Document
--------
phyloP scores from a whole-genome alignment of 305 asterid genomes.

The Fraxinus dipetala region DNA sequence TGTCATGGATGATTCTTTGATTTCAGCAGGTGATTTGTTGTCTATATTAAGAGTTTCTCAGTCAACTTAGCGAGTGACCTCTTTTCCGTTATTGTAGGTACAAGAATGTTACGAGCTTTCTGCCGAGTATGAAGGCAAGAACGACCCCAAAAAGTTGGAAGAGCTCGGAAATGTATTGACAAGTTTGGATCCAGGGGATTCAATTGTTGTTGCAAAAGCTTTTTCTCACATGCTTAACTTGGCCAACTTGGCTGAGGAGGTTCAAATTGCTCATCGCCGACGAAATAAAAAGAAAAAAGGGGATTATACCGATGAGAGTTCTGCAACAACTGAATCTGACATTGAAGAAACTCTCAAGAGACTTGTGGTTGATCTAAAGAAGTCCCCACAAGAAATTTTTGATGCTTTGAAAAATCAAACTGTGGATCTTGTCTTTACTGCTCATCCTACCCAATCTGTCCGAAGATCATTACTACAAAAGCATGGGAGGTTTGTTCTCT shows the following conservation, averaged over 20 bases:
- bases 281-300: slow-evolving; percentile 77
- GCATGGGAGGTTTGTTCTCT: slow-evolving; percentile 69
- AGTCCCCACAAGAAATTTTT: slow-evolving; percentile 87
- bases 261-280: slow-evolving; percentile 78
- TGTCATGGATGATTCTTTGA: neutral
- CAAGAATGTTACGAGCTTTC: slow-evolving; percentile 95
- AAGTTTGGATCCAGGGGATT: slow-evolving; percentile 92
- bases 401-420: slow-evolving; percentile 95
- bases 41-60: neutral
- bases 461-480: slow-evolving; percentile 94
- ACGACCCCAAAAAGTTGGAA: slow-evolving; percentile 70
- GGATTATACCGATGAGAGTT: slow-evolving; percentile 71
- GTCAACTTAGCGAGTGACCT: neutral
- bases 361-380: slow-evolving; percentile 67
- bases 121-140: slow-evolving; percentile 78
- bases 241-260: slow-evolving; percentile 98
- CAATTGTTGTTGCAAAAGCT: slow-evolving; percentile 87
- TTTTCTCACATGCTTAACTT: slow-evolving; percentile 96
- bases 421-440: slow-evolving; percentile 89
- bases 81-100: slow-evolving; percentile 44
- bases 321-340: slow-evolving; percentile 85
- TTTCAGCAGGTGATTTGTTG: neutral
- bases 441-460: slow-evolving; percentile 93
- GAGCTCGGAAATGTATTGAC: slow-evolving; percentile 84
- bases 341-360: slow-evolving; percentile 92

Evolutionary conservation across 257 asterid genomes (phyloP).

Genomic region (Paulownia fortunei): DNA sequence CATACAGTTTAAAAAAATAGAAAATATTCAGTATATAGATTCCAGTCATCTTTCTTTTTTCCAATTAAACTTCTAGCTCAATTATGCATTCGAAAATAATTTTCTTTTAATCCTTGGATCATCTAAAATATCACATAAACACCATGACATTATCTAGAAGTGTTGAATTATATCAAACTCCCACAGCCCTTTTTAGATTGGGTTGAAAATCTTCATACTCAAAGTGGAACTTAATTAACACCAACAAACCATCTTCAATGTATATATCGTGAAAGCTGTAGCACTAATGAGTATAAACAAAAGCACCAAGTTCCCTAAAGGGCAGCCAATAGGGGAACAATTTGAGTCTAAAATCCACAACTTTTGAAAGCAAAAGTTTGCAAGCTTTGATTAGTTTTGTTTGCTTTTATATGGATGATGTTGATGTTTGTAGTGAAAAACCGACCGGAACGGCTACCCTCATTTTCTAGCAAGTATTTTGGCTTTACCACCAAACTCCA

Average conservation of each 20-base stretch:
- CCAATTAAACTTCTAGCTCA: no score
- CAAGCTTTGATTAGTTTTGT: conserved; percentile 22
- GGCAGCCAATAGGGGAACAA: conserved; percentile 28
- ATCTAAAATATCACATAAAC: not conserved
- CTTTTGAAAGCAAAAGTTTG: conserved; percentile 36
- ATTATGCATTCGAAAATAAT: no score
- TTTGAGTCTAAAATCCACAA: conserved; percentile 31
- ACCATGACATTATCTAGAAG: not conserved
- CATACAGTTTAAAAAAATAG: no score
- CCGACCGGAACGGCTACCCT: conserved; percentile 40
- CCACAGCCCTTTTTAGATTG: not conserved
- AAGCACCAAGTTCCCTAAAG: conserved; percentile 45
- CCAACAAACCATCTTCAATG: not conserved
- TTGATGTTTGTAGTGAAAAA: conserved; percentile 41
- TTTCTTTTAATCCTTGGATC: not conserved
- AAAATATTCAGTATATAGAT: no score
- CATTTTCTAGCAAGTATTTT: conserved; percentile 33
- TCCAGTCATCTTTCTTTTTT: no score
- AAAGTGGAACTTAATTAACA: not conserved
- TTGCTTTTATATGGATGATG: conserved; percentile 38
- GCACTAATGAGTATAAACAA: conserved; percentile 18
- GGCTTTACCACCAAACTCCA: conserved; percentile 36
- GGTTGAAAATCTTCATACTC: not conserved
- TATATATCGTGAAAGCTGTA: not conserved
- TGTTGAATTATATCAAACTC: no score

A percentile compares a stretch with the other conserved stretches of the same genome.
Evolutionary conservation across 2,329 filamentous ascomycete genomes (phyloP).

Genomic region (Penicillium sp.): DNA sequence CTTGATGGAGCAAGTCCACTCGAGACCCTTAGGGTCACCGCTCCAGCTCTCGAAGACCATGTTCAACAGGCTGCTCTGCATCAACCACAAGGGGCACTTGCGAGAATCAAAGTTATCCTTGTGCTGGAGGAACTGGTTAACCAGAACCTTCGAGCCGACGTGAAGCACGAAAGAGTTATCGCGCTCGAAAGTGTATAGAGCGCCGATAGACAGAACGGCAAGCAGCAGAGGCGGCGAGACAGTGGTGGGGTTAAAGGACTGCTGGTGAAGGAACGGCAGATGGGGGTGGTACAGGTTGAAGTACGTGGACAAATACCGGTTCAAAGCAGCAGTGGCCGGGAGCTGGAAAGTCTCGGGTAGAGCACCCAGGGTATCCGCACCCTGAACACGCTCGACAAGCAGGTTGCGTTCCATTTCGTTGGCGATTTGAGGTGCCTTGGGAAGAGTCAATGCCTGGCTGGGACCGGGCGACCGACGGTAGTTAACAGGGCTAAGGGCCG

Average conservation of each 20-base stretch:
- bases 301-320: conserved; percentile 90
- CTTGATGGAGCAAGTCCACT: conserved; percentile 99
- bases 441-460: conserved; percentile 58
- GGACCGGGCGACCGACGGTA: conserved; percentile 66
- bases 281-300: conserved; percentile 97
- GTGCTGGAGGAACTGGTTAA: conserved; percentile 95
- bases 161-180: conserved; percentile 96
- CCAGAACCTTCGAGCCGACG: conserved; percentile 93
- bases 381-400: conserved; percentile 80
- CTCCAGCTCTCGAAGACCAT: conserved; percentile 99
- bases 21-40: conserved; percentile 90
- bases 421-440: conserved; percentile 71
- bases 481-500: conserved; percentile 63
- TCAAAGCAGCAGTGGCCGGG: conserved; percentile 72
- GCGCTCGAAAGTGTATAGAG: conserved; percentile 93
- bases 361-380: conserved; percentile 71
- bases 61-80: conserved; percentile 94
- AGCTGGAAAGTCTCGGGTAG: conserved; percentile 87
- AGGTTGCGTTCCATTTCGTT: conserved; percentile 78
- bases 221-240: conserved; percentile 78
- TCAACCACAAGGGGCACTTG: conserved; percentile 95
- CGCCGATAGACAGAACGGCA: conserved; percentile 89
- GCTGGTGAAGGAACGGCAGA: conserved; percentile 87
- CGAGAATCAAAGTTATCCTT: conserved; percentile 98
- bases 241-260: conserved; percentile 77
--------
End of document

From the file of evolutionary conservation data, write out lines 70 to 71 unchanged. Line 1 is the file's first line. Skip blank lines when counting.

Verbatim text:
- bases 21-40: conserved; percentile 90
- bases 421-440: conserved; percentile 71